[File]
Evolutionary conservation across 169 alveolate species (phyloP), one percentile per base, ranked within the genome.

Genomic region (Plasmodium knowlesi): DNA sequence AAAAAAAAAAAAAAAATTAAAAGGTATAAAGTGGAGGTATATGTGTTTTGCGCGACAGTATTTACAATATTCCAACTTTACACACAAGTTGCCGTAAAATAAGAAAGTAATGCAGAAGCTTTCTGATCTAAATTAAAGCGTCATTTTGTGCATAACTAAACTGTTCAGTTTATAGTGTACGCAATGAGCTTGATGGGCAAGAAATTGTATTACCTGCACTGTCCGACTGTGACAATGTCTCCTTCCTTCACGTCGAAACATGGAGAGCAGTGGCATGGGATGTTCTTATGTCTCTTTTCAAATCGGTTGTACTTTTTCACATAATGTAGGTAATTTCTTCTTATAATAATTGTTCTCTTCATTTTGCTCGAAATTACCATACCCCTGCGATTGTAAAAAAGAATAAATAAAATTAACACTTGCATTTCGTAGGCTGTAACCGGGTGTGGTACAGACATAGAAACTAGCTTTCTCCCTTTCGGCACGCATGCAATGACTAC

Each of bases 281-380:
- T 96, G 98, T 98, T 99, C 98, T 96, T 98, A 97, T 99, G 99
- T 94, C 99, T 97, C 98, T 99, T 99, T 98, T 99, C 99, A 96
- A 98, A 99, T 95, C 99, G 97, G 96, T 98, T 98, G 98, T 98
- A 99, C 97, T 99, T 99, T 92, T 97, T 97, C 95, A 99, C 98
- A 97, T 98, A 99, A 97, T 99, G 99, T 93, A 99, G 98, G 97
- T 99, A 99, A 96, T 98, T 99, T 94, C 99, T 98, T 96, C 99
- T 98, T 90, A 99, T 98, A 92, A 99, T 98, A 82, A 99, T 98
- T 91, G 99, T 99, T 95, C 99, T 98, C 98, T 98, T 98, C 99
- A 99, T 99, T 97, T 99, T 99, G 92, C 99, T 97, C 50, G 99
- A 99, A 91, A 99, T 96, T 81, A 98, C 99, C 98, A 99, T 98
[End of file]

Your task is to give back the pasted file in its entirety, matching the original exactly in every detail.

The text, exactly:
Evolutionary conservation across 169 alveolate species (phyloP), one percentile per base, ranked within the genome.

Genomic region (Plasmodium knowlesi): DNA sequence AAAAAAAAAAAAAAAATTAAAAGGTATAAAGTGGAGGTATATGTGTTTTGCGCGACAGTATTTACAATATTCCAACTTTACACACAAGTTGCCGTAAAATAAGAAAGTAATGCAGAAGCTTTCTGATCTAAATTAAAGCGTCATTTTGTGCATAACTAAACTGTTCAGTTTATAGTGTACGCAATGAGCTTGATGGGCAAGAAATTGTATTACCTGCACTGTCCGACTGTGACAATGTCTCCTTCCTTCACGTCGAAACATGGAGAGCAGTGGCATGGGATGTTCTTATGTCTCTTTTCAAATCGGTTGTACTTTTTCACATAATGTAGGTAATTTCTTCTTATAATAATTGTTCTCTTCATTTTGCTCGAAATTACCATACCCCTGCGATTGTAAAAAAGAATAAATAAAATTAACACTTGCATTTCGTAGGCTGTAACCGGGTGTGGTACAGACATAGAAACTAGCTTTCTCCCTTTCGGCACGCATGCAATGACTAC

Each of bases 281-380:
- T 96, G 98, T 98, T 99, C 98, T 96, T 98, A 97, T 99, G 99
- T 94, C 99, T 97, C 98, T 99, T 99, T 98, T 99, C 99, A 96
- A 98, A 99, T 95, C 99, G 97, G 96, T 98, T 98, G 98, T 98
- A 99, C 97, T 99, T 99, T 92, T 97, T 97, C 95, A 99, C 98
- A 97, T 98, A 99, A 97, T 99, G 99, T 93, A 99, G 98, G 97
- T 99, A 99, A 96, T 98, T 99, T 94, C 99, T 98, T 96, C 99
- T 98, T 90, A 99, T 98, A 92, A 99, T 98, A 82, A 99, T 98
- T 91, G 99, T 99, T 95, C 99, T 98, C 98, T 98, T 98, C 99
- A 99, T 99, T 97, T 99, T 99, G 92, C 99, T 97, C 50, G 99
- A 99, A 91, A 99, T 96, T 81, A 98, C 99, C 98, A 99, T 98